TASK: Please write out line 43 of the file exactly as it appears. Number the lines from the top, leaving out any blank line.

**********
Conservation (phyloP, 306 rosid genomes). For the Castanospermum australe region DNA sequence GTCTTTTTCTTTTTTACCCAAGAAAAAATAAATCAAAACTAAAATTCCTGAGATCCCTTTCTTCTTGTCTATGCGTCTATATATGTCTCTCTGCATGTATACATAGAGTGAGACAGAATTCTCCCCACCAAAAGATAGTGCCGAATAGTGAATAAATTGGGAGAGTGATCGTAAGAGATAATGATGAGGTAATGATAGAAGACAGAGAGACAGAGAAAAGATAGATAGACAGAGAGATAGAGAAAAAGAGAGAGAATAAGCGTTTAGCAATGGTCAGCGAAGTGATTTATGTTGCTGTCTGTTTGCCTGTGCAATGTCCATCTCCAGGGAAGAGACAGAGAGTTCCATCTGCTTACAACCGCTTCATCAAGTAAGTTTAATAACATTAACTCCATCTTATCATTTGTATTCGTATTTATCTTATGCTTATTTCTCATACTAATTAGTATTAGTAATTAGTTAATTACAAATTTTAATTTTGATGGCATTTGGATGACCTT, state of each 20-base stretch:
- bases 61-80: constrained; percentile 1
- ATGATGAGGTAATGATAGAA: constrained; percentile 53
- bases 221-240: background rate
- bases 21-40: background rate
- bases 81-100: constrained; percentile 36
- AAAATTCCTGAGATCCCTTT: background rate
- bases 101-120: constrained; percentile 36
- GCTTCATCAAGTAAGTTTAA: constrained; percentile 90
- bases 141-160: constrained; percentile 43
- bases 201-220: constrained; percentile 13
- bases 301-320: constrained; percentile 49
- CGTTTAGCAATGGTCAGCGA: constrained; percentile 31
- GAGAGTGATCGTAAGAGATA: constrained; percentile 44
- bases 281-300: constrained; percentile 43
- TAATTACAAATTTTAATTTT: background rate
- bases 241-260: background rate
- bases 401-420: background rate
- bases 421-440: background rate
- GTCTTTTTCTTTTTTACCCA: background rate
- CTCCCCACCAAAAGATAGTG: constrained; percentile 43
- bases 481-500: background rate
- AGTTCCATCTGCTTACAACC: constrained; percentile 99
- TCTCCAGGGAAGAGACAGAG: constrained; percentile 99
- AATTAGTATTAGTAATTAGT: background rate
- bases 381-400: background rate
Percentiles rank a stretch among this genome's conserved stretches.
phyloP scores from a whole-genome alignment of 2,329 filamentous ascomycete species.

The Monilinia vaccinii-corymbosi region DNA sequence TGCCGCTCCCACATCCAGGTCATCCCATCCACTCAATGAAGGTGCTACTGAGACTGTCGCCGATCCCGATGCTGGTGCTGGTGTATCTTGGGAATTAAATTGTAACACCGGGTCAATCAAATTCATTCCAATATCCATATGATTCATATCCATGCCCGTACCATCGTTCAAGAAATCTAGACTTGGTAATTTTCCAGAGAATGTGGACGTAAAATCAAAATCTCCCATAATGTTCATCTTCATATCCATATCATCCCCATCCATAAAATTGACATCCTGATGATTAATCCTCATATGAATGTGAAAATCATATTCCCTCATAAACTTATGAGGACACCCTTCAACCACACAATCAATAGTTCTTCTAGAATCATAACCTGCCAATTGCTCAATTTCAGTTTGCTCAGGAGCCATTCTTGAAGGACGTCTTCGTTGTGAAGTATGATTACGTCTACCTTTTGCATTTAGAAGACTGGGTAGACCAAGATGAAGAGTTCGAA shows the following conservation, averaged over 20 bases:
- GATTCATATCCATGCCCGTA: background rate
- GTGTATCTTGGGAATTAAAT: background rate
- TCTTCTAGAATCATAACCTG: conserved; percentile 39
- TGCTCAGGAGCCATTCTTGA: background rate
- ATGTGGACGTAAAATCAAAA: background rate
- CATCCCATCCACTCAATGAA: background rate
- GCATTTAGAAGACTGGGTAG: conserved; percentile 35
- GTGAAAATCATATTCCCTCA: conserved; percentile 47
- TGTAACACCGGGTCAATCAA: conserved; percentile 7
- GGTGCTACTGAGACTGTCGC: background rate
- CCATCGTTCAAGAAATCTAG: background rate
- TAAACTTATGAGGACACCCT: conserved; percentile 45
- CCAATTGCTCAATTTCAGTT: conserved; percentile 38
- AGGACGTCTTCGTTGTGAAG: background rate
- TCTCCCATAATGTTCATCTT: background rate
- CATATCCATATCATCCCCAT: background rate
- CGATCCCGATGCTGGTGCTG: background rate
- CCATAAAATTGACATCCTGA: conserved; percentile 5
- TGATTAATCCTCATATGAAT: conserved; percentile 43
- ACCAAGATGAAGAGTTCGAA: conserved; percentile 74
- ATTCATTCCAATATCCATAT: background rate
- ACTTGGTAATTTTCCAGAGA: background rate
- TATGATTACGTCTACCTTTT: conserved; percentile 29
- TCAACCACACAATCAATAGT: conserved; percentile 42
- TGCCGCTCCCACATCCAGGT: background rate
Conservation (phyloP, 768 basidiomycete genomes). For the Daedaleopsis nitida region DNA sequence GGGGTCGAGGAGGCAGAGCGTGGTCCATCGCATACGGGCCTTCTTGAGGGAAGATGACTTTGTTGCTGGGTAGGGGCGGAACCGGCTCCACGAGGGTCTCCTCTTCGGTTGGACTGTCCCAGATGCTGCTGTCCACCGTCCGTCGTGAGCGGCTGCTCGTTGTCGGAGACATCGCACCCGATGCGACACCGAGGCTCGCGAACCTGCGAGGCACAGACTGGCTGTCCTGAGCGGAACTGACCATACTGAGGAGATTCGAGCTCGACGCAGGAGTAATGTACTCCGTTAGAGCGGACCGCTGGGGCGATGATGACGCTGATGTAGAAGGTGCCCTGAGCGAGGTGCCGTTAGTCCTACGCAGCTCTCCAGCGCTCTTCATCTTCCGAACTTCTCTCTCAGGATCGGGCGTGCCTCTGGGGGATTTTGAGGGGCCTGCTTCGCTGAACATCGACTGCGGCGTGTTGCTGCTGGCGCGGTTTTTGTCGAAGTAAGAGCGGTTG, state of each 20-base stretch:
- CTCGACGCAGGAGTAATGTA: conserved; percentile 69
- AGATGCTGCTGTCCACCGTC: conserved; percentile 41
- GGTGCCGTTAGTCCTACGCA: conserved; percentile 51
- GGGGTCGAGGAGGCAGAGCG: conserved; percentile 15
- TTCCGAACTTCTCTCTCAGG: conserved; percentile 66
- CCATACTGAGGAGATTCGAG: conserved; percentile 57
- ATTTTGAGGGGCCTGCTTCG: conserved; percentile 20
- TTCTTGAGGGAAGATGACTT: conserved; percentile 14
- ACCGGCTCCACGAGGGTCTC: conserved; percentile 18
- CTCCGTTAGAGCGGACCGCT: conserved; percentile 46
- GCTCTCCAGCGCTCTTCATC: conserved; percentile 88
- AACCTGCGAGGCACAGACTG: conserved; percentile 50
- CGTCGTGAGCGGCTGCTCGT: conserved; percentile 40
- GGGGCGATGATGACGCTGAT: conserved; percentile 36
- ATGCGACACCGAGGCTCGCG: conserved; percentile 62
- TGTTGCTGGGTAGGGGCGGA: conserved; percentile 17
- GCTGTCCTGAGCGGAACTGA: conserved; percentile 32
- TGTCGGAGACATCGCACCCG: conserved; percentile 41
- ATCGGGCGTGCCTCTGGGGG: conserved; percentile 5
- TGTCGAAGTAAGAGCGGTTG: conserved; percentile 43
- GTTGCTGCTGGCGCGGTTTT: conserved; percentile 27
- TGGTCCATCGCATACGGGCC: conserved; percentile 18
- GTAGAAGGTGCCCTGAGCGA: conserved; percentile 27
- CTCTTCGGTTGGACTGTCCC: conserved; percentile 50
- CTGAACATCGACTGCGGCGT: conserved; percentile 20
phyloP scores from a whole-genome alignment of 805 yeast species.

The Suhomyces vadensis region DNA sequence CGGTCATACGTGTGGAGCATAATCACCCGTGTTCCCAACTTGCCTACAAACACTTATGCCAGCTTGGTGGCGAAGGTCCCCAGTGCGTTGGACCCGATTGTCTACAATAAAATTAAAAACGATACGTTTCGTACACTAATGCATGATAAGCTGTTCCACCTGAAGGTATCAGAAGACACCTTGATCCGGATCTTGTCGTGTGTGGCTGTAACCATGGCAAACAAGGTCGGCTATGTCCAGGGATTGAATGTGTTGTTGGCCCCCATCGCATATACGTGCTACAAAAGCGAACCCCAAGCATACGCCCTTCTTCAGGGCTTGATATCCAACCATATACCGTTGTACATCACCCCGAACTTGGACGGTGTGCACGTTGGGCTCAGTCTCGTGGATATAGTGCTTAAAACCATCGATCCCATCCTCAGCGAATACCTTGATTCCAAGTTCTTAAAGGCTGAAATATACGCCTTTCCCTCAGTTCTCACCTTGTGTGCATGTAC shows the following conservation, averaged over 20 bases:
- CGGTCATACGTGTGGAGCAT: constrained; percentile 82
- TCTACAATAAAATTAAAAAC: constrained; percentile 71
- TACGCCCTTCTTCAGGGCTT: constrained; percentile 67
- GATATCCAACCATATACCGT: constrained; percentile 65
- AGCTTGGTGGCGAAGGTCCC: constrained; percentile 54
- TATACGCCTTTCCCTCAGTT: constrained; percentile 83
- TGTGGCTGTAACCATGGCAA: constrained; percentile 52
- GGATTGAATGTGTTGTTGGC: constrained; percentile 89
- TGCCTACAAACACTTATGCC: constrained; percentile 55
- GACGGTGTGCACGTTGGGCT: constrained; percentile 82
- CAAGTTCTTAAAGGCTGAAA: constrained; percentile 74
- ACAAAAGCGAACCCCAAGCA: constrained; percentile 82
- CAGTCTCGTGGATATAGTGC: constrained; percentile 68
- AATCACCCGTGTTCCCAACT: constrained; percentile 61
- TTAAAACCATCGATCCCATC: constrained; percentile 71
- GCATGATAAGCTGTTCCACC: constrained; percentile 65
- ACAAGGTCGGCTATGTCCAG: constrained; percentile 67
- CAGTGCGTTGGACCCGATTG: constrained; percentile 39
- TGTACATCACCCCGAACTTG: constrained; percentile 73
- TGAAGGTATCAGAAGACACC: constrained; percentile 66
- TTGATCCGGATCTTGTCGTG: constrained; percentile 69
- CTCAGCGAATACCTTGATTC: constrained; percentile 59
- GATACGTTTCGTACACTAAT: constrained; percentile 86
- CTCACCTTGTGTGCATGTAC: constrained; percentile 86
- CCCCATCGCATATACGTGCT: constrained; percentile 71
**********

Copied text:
- AGGACGTCTTCGTTGTGAAG: background rate